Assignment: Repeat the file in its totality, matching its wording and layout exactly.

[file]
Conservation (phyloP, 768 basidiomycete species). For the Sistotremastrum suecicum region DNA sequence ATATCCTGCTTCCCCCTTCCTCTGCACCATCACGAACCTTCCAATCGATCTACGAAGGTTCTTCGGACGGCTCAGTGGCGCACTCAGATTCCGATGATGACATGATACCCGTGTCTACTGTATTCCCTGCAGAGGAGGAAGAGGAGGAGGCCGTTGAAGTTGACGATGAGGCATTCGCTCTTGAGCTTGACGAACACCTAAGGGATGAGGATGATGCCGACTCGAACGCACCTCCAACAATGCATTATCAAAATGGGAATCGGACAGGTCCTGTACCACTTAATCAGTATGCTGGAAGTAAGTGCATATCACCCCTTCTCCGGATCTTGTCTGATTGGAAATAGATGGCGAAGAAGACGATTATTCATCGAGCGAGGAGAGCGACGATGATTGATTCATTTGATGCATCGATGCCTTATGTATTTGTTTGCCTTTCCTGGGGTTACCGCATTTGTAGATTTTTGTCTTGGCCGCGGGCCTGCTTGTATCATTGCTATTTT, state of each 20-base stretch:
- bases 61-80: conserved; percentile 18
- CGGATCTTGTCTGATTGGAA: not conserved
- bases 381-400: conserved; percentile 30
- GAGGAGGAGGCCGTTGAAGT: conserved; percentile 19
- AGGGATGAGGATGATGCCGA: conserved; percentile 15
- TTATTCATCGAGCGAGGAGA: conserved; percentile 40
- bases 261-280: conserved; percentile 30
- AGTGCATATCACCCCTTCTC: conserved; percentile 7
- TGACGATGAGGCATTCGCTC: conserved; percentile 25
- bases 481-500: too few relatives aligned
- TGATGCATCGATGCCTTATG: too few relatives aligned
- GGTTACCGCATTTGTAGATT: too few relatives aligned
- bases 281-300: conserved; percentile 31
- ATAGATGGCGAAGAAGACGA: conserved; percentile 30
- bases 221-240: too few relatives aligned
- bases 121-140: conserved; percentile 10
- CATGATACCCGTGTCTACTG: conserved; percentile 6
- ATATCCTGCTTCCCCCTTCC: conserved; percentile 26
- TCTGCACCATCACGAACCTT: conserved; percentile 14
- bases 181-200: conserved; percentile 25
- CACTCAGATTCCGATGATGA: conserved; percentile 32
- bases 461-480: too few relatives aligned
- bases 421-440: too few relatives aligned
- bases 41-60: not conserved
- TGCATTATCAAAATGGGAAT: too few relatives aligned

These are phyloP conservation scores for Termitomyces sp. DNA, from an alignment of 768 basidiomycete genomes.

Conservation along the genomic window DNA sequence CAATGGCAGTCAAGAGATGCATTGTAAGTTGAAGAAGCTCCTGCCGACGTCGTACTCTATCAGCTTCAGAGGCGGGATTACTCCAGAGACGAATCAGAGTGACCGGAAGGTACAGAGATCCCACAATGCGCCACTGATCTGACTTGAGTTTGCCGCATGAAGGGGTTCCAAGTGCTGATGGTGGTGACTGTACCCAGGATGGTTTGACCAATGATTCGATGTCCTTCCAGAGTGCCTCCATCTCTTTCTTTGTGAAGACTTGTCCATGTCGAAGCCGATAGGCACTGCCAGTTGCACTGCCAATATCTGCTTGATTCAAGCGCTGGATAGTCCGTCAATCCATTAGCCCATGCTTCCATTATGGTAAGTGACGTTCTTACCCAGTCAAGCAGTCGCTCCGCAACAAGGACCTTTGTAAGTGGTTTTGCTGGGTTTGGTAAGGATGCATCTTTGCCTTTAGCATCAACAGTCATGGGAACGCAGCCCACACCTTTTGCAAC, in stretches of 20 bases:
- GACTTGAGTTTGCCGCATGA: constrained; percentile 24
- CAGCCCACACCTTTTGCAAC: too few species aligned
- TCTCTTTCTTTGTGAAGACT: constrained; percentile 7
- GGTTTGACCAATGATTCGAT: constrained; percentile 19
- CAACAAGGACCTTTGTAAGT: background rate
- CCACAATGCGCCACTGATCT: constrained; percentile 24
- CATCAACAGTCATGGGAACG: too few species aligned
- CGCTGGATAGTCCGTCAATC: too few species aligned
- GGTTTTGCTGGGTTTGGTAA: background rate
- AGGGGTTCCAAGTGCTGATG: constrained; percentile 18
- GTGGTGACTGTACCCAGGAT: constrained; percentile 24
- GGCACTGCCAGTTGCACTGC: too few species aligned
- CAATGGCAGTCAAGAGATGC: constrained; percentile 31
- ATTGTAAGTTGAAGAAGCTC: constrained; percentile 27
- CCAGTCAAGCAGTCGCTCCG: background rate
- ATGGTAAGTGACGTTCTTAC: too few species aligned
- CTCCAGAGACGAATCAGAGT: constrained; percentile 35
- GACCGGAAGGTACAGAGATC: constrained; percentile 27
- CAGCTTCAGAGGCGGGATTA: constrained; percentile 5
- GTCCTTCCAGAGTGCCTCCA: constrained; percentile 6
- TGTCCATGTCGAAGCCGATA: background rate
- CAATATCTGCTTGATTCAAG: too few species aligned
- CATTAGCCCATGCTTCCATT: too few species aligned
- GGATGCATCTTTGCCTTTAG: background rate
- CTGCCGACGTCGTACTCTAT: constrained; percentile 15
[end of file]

Conservation (phyloP, 768 basidiomycete species). For the Sistotremastrum suecicum region DNA sequence ATATCCTGCTTCCCCCTTCCTCTGCACCATCACGAACCTTCCAATCGATCTACGAAGGTTCTTCGGACGGCTCAGTGGCGCACTCAGATTCCGATGATGACATGATACCCGTGTCTACTGTATTCCCTGCAGAGGAGGAAGAGGAGGAGGCCGTTGAAGTTGACGATGAGGCATTCGCTCTTGAGCTTGACGAACACCTAAGGGATGAGGATGATGCCGACTCGAACGCACCTCCAACAATGCATTATCAAAATGGGAATCGGACAGGTCCTGTACCACTTAATCAGTATGCTGGAAGTAAGTGCATATCACCCCTTCTCCGGATCTTGTCTGATTGGAAATAGATGGCGAAGAAGACGATTATTCATCGAGCGAGGAGAGCGACGATGATTGATTCATTTGATGCATCGATGCCTTATGTATTTGTTTGCCTTTCCTGGGGTTACCGCATTTGTAGATTTTTGTCTTGGCCGCGGGCCTGCTTGTATCATTGCTATTTT, state of each 20-base stretch:
- bases 61-80: conserved; percentile 18
- CGGATCTTGTCTGATTGGAA: not conserved
- bases 381-400: conserved; percentile 30
- GAGGAGGAGGCCGTTGAAGT: conserved; percentile 19
- AGGGATGAGGATGATGCCGA: conserved; percentile 15
- TTATTCATCGAGCGAGGAGA: conserved; percentile 40
- bases 261-280: conserved; percentile 30
- AGTGCATATCACCCCTTCTC: conserved; percentile 7
- TGACGATGAGGCATTCGCTC: conserved; percentile 25
- bases 481-500: too few relatives aligned
- TGATGCATCGATGCCTTATG: too few relatives aligned
- GGTTACCGCATTTGTAGATT: too few relatives aligned
- bases 281-300: conserved; percentile 31
- ATAGATGGCGAAGAAGACGA: conserved; percentile 30
- bases 221-240: too few relatives aligned
- bases 121-140: conserved; percentile 10
- CATGATACCCGTGTCTACTG: conserved; percentile 6
- ATATCCTGCTTCCCCCTTCC: conserved; percentile 26
- TCTGCACCATCACGAACCTT: conserved; percentile 14
- bases 181-200: conserved; percentile 25
- CACTCAGATTCCGATGATGA: conserved; percentile 32
- bases 461-480: too few relatives aligned
- bases 421-440: too few relatives aligned
- bases 41-60: not conserved
- TGCATTATCAAAATGGGAAT: too few relatives aligned

These are phyloP conservation scores for Termitomyces sp. DNA, from an alignment of 768 basidiomycete genomes.

Conservation along the genomic window DNA sequence CAATGGCAGTCAAGAGATGCATTGTAAGTTGAAGAAGCTCCTGCCGACGTCGTACTCTATCAGCTTCAGAGGCGGGATTACTCCAGAGACGAATCAGAGTGACCGGAAGGTACAGAGATCCCACAATGCGCCACTGATCTGACTTGAGTTTGCCGCATGAAGGGGTTCCAAGTGCTGATGGTGGTGACTGTACCCAGGATGGTTTGACCAATGATTCGATGTCCTTCCAGAGTGCCTCCATCTCTTTCTTTGTGAAGACTTGTCCATGTCGAAGCCGATAGGCACTGCCAGTTGCACTGCCAATATCTGCTTGATTCAAGCGCTGGATAGTCCGTCAATCCATTAGCCCATGCTTCCATTATGGTAAGTGACGTTCTTACCCAGTCAAGCAGTCGCTCCGCAACAAGGACCTTTGTAAGTGGTTTTGCTGGGTTTGGTAAGGATGCATCTTTGCCTTTAGCATCAACAGTCATGGGAACGCAGCCCACACCTTTTGCAAC, in stretches of 20 bases:
- GACTTGAGTTTGCCGCATGA: constrained; percentile 24
- CAGCCCACACCTTTTGCAAC: too few species aligned
- TCTCTTTCTTTGTGAAGACT: constrained; percentile 7
- GGTTTGACCAATGATTCGAT: constrained; percentile 19
- CAACAAGGACCTTTGTAAGT: background rate
- CCACAATGCGCCACTGATCT: constrained; percentile 24
- CATCAACAGTCATGGGAACG: too few species aligned
- CGCTGGATAGTCCGTCAATC: too few species aligned
- GGTTTTGCTGGGTTTGGTAA: background rate
- AGGGGTTCCAAGTGCTGATG: constrained; percentile 18
- GTGGTGACTGTACCCAGGAT: constrained; percentile 24
- GGCACTGCCAGTTGCACTGC: too few species aligned
- CAATGGCAGTCAAGAGATGC: constrained; percentile 31
- ATTGTAAGTTGAAGAAGCTC: constrained; percentile 27
- CCAGTCAAGCAGTCGCTCCG: background rate
- ATGGTAAGTGACGTTCTTAC: too few species aligned
- CTCCAGAGACGAATCAGAGT: constrained; percentile 35
- GACCGGAAGGTACAGAGATC: constrained; percentile 27
- CAGCTTCAGAGGCGGGATTA: constrained; percentile 5
- GTCCTTCCAGAGTGCCTCCA: constrained; percentile 6
- TGTCCATGTCGAAGCCGATA: background rate
- CAATATCTGCTTGATTCAAG: too few species aligned
- CATTAGCCCATGCTTCCATT: too few species aligned
- GGATGCATCTTTGCCTTTAG: background rate
- CTGCCGACGTCGTACTCTAT: constrained; percentile 15